The swift collapse of orders for large and small boats was an immediate concern for Ditchburn, and by July 1930 it became necessary to lay of workers. By July 1931, the situation was desperate, with two thirds of the workforce lair off. The only significant work for the winter of 1931 was at the Orillia factory- the 85-foot houseboat for the lake of the woods and a 117-foot patrol boat for the federal government, which was likely to be a money loser, taken on in desperation. In retrospect, it is easy to mark the warning signs, but ti Herb Ditchburn, who had never known anything but grown and success, it was difficult that the economic depression now underway was to last throughout the 1930's. In thirty years, the company had progressed from simple rowing boats to sophisticated 100-foot yachts, from small local industry to canada's most significant boat builder, from a handful of workman to a major employer in both Gravenhurst and Orllia.
Time ran out in March 1938, when the final incorporation was forced to declare bankruptcy. I was the sad end to a glorious chapter in Canadian boat building.
Chapter Nine: A Heroic Contribution to Winning the War
Like many production efforts clouded by wartime secrecy, this story has never been printed, and its telling provides vindication for Ditchburn's recognition as a boat-building genius.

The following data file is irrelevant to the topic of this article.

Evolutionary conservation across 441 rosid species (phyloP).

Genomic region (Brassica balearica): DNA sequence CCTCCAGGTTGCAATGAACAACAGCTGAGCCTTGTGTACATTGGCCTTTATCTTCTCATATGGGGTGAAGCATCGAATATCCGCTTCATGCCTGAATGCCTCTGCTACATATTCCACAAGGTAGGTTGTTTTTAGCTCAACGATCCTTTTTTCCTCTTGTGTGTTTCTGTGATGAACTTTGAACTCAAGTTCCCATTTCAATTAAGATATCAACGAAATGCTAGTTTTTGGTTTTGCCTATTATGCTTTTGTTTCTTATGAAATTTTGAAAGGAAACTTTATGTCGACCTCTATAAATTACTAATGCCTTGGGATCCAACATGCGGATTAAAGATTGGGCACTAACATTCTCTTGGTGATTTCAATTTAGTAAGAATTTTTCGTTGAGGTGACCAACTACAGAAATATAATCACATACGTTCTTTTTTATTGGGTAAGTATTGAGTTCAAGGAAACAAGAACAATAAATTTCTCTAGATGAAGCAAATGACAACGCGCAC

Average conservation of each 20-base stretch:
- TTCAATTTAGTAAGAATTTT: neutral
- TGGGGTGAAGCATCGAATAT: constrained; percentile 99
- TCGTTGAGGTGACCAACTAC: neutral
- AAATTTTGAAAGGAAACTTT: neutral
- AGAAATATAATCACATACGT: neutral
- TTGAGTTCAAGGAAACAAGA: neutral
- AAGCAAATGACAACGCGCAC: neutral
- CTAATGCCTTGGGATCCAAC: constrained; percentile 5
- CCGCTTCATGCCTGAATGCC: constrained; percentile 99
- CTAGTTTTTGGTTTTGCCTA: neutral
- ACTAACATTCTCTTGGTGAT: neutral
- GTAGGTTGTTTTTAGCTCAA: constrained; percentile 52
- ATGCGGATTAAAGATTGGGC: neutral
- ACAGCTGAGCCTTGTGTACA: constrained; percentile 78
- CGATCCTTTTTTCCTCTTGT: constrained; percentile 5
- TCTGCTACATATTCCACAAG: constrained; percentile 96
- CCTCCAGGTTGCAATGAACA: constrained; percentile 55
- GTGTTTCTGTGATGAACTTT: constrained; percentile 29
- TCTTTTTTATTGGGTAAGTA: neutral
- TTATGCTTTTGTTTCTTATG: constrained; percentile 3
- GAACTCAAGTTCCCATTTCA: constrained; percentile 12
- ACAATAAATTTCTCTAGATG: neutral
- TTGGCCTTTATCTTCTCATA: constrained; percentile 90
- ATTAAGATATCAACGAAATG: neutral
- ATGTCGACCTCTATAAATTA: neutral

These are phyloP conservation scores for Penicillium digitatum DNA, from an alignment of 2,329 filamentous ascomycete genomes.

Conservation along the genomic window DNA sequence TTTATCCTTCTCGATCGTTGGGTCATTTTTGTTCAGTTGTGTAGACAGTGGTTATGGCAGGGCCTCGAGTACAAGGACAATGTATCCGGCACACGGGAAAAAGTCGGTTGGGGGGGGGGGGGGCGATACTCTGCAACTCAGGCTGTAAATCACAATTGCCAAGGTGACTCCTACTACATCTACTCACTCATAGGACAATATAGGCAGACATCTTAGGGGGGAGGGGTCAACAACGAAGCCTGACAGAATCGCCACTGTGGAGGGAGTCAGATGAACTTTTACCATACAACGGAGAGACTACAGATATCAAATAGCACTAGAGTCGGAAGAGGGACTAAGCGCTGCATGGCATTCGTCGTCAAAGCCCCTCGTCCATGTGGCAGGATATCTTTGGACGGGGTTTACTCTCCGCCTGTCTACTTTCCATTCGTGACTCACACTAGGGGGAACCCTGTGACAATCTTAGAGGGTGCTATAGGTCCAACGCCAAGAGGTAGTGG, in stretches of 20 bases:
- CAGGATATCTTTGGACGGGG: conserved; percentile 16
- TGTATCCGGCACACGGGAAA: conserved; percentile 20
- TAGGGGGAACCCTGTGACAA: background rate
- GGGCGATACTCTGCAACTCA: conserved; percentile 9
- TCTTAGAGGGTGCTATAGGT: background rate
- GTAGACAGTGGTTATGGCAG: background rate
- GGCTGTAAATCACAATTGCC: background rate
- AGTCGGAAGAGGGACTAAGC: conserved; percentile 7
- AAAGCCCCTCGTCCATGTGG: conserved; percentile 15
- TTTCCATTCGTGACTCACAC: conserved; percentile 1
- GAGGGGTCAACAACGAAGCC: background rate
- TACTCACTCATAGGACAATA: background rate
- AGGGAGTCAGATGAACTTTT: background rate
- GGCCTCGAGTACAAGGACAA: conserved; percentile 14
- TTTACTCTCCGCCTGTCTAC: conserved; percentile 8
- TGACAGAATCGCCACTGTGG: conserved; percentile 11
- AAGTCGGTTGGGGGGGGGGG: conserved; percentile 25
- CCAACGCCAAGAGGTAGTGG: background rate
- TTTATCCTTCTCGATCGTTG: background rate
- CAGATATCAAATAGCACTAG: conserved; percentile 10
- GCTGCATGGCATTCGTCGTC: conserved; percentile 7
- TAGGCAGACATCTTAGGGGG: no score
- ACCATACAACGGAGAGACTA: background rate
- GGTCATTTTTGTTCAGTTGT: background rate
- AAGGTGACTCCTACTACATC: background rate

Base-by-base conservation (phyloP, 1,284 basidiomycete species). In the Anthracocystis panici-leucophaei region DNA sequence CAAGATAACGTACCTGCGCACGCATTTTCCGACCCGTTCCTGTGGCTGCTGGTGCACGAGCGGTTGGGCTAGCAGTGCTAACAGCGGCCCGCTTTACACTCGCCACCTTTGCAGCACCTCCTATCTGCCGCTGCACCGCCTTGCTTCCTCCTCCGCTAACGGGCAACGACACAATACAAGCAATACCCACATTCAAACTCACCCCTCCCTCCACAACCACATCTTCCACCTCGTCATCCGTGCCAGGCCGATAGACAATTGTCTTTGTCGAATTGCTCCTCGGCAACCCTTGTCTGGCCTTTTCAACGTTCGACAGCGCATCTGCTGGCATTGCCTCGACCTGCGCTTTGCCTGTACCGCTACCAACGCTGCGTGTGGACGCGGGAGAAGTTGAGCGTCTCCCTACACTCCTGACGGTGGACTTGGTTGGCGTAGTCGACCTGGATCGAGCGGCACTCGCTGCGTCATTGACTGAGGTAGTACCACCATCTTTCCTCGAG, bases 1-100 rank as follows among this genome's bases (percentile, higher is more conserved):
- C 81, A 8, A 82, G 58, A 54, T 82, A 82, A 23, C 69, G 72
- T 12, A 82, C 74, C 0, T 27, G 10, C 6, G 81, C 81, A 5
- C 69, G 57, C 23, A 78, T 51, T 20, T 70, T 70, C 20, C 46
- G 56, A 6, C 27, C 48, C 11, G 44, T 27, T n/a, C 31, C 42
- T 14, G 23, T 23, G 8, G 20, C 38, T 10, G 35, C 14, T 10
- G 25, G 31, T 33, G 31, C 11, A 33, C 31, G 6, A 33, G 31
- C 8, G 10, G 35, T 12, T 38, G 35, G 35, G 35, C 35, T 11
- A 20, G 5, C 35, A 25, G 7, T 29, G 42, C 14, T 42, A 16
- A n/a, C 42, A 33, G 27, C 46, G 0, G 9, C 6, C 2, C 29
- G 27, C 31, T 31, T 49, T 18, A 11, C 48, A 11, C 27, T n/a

The story actually begins in 1929, with the building of a 45-foot, ketch-rigged sailing yacht for senator William Alexander Fraser, a prominent resident of Trenton, and a tireless champion for business improvement in th Bay of Quinte area. A few years before the outbreak of the second World War, senator Fraser had been successful in securing the establishment of the trenton Air Force Base, which was to become a huge training complex in the commonwealth Air Training Plan.
At the start of the war, Canada became a much-needed production resource for every imaginable war material, and contracts were readily available. Small vessels of every type were suddenly in demand. One particular contract came to the senators attention, and he immediately thought of a solution. The British Air Ministry urgently required fast, sea worthy rescue boats for use in the English channel, and Senator Fraser realized he knew the man who could build them.
Chapter Ten: Reflections
Ditchburn's products are still recognized as some of the best and most beautiful boats ever built in Canada. His important innovations in construction, mechanical systems, and design produced higher standards of customer satisfaction, safety, and utility. His vessels possessed a singular beauty-a sculptural quality that set them apart.